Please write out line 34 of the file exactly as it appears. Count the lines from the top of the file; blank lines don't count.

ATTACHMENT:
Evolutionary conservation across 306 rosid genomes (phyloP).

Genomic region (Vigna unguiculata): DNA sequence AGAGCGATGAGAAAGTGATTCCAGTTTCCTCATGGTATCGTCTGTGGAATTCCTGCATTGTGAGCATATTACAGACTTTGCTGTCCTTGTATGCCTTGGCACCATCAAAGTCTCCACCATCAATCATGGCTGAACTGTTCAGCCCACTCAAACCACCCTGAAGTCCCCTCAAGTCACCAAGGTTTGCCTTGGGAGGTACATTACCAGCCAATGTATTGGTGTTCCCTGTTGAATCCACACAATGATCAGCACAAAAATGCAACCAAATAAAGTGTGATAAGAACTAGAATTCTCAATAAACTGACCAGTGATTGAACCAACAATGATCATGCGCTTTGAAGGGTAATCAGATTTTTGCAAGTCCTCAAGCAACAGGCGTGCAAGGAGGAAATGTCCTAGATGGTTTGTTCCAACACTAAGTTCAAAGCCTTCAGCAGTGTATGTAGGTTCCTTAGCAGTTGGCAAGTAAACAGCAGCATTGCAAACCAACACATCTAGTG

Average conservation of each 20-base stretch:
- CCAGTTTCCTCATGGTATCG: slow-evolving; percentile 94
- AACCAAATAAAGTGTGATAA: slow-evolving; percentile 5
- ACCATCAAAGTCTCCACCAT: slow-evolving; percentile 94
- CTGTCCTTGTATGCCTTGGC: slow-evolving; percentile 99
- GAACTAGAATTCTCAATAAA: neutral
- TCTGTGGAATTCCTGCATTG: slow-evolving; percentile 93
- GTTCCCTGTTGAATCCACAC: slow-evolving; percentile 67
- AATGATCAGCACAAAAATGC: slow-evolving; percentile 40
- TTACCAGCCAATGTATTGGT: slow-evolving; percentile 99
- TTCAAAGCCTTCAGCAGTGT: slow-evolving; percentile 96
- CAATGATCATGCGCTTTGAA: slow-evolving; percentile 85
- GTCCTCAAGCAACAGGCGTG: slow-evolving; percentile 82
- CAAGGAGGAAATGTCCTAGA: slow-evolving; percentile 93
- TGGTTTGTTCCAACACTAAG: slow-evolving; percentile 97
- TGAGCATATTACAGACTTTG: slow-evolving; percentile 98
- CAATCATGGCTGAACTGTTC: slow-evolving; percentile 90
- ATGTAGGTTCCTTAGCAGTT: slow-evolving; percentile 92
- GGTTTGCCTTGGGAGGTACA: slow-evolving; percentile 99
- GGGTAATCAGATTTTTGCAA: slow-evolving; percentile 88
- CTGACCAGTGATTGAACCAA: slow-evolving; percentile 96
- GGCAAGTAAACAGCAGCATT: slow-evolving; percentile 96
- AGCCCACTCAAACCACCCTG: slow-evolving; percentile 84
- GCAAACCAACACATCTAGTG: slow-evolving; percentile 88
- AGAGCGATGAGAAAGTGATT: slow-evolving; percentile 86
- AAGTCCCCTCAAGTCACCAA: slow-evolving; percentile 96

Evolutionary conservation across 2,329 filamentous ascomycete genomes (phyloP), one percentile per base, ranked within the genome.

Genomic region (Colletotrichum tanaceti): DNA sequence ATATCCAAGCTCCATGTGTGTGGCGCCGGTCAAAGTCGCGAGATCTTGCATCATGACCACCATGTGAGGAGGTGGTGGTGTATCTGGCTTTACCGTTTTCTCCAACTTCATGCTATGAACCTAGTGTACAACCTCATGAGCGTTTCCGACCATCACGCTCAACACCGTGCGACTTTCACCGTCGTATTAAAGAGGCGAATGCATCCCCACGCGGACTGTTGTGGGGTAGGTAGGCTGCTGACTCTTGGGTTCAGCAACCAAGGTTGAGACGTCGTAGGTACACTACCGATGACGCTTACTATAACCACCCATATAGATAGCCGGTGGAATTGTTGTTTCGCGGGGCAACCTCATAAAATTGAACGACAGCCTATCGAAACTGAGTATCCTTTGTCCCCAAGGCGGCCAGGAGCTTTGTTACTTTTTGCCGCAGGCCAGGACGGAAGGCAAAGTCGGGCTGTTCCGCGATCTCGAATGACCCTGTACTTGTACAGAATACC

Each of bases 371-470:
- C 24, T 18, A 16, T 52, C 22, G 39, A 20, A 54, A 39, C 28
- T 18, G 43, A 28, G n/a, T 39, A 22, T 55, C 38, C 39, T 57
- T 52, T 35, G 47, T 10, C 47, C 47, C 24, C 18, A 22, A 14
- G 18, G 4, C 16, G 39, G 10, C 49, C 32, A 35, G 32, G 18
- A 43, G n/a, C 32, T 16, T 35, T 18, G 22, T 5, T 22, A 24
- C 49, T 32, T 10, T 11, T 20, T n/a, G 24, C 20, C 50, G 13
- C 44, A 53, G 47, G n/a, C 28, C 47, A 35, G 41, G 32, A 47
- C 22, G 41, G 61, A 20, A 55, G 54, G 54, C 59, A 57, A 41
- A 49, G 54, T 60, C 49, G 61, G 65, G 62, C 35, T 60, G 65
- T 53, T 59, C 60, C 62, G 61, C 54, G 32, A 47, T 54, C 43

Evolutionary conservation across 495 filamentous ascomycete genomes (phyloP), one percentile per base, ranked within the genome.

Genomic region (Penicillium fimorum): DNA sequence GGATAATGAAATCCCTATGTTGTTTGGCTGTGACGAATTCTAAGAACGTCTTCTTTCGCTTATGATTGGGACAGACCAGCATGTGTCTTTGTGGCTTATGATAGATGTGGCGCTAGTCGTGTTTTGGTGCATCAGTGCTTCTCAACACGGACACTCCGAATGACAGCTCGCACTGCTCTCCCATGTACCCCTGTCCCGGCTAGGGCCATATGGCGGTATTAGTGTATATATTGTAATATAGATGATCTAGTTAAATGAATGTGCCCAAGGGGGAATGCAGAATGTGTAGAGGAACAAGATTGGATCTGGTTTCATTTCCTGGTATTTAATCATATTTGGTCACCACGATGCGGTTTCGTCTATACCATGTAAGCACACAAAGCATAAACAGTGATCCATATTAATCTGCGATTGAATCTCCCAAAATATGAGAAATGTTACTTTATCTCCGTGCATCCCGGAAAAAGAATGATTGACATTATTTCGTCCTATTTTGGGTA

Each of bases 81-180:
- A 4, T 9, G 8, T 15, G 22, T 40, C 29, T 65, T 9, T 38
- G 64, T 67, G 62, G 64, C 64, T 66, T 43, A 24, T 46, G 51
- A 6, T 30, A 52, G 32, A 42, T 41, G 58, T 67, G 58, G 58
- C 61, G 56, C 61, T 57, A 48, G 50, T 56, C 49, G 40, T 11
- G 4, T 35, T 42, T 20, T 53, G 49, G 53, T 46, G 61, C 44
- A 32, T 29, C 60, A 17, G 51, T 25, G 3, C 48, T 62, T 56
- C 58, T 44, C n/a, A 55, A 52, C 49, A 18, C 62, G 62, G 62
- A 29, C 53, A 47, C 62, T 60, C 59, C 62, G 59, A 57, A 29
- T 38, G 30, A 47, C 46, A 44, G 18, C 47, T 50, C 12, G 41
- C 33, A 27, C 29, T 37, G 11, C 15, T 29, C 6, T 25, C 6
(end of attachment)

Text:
- T 52, T 35, G 47, T 10, C 47, C 47, C 24, C 18, A 22, A 14